The Aggregation of Marginal Gains
In 2010 Dave Brailsford took over as the General Manager and Performance Director for Team Sky (Great Britain’s professional cycling team). To take the team to new heights, Brailsford introduced the team to a concept that he referred to as the “aggregation of marginal gains.” The concept can be summed up as improving every facet of training by 1 percent so that collectively those marginal gains could equate to a larger performance improvement overall. At the 2012 Olympic Games the team dominated the competition by winning 70 percent of the gold medals available.
- If you have a 10 step process and improve every step by 1%, on aggregate, you have improved the entire process by 10%.
- “All things change in a dynamic environment. Your effort to remain what you are is what limits you.” – Mamoru Oshi
What is Progress?
I have been obsessed with process improvement since my first job out of college. I was introduced to the Six Sigma Methodology by my then company which was run by ex-GE employees. Six Sigma provides a framework for improving processes to a level of near perfect optimization and maximum efficiency. Moreover, it promotes the concept of Continuous Improvement. After being introduced to Six Sigma, I wondered if it could apply it’s concepts to my personal life. The idea being that by improving recurring activities, I could make more time and room for personal progress and development. In the British Team Sky example, they also applied process improvement to often overlooked areas. They looked for gains in things as simple as bringing their own pillows on road trips and washing hands to avoid getting sick and missing training.
I have taken my desire for optimization, and applied it to every facet of my life. I believe that I can make 10 hours work like 20 by having automated and refined many mundane tasks. No task was too small to analyze; morning routines, dining, work, outings, etc. For example, I wrote down every step I took in my morning routine and looked at ways to make each one more efficient or combine steps. Moreover, recent technological innovations have made a lot of daily routines even easier to automate and improve upon. I can personally say that the Reminders app is one of my favorite applications ever.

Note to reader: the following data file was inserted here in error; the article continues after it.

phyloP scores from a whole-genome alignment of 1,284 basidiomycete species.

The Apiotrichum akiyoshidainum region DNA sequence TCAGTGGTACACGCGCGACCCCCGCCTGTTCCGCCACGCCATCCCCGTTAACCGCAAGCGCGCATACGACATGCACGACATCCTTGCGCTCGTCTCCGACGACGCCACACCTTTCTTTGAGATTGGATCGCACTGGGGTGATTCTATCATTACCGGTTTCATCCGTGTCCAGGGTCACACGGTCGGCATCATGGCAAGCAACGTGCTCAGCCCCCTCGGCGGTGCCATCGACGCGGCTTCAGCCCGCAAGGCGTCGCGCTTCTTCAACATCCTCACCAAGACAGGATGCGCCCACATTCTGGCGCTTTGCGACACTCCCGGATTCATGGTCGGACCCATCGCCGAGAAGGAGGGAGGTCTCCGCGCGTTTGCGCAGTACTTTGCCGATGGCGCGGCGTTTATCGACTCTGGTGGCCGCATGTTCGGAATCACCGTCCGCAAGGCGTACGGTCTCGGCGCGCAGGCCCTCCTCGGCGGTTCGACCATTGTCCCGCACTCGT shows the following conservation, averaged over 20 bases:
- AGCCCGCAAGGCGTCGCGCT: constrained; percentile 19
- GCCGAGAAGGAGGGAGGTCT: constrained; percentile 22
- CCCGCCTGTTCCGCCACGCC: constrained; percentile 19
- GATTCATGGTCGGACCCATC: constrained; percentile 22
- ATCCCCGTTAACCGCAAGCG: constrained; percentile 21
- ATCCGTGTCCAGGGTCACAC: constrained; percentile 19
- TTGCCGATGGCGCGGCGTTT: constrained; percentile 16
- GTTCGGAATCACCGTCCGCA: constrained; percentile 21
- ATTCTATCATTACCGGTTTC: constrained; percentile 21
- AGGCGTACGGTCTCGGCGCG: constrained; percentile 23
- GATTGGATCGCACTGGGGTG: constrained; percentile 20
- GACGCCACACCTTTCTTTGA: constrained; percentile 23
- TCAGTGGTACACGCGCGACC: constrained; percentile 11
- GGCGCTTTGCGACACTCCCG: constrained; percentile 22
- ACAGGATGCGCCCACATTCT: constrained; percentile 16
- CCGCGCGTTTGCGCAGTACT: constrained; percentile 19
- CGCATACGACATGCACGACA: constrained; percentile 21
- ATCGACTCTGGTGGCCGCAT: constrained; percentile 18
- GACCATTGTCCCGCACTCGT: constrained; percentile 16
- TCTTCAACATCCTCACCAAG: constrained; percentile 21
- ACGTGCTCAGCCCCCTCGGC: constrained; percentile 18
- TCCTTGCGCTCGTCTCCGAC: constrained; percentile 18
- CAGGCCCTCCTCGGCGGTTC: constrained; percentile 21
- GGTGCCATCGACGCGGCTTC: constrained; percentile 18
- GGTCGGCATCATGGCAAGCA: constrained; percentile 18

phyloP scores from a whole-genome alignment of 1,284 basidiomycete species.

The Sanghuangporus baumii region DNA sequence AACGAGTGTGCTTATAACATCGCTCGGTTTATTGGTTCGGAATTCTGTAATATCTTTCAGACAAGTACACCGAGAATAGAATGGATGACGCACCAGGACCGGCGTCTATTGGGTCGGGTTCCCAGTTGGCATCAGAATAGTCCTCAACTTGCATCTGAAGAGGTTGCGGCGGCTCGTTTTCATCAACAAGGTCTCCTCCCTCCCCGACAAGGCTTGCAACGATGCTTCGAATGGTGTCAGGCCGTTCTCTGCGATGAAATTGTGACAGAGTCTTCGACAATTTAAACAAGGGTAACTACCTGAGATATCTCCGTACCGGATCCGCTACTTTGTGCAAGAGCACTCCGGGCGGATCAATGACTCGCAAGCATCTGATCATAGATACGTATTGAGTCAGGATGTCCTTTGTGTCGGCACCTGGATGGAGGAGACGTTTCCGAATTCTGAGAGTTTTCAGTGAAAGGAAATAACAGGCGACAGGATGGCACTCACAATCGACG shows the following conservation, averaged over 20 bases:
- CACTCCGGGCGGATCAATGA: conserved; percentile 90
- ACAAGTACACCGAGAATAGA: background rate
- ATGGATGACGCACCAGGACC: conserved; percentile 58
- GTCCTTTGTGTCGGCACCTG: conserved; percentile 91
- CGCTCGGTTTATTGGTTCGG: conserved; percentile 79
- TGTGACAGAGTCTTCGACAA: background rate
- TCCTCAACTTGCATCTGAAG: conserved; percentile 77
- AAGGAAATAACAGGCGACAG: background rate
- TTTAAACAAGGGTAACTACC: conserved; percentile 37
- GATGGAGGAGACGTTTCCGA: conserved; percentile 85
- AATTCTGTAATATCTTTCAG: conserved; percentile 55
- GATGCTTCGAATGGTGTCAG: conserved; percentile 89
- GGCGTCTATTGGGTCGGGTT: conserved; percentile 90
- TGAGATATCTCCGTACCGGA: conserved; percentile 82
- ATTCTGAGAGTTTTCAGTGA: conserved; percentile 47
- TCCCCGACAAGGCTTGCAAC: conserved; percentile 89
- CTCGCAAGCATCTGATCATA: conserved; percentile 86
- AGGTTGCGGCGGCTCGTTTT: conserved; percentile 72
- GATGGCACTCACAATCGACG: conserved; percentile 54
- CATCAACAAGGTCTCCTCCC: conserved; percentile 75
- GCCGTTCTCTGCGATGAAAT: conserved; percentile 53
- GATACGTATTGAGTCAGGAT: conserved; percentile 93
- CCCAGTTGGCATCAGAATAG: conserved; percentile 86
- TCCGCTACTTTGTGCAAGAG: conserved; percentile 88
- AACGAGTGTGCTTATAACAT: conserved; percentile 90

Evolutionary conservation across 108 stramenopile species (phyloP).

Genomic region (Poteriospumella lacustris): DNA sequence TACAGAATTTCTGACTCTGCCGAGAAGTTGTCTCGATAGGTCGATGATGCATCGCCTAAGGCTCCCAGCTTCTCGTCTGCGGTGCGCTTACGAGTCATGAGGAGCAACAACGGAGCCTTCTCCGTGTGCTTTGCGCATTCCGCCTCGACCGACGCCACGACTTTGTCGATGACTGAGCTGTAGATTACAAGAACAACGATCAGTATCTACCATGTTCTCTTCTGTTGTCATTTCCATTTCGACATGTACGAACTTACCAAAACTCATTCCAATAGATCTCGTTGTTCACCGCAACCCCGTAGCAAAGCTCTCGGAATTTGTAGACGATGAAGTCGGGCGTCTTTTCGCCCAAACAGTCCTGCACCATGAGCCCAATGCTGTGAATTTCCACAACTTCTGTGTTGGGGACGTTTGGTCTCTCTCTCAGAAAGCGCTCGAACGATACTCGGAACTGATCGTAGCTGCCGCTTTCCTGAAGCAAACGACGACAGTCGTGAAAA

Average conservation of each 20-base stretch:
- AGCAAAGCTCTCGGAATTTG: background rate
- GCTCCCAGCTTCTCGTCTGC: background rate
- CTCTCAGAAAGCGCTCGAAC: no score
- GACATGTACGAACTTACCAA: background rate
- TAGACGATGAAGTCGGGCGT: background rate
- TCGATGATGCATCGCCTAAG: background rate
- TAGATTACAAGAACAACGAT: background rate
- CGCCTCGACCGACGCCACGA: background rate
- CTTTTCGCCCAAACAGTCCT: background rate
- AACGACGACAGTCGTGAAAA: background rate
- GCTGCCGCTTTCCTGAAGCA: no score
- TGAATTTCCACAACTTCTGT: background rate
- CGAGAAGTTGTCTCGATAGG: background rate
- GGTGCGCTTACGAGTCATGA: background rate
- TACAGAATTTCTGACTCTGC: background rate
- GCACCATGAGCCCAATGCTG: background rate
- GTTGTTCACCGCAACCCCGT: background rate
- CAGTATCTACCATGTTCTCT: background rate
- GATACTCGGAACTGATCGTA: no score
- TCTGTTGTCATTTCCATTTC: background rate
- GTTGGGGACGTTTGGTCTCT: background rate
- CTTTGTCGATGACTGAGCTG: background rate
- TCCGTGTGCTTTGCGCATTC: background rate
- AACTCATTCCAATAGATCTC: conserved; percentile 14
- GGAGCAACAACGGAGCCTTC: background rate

But efficiency for efficiency sake is not progress. The best way to measure if process improvements in the overlooked areas of your life are making a difference is by gauging if you have actually made progress on those “Someday” life goals. The idea being that, getting 1% better in areas like your morning routine or how you handle emails, should afford you more time to actually plan that long delayed vacation, learn that second language, or master a new marketable skill you have been wanting to learn. This blog has been example of a “Someday” goal that I am actively measuring progress against. I have been able to get more traction on it by creating templates, installing add-ons to extend functionality, started scheduling posts and employed other tactics to get 1% better in every facet of blogging. I measure progress in this effort by the analyzing the number of posts, engagement with posts, and consistency. Like any exercise, the more I work on an activity the more I expect to build muscle memory at it and get better and faster. Combined with critical analysis of the process itself, it’s easy to garner 1 percent improvements across multiple steps and on aggregate improve a whole process by a significant percentage.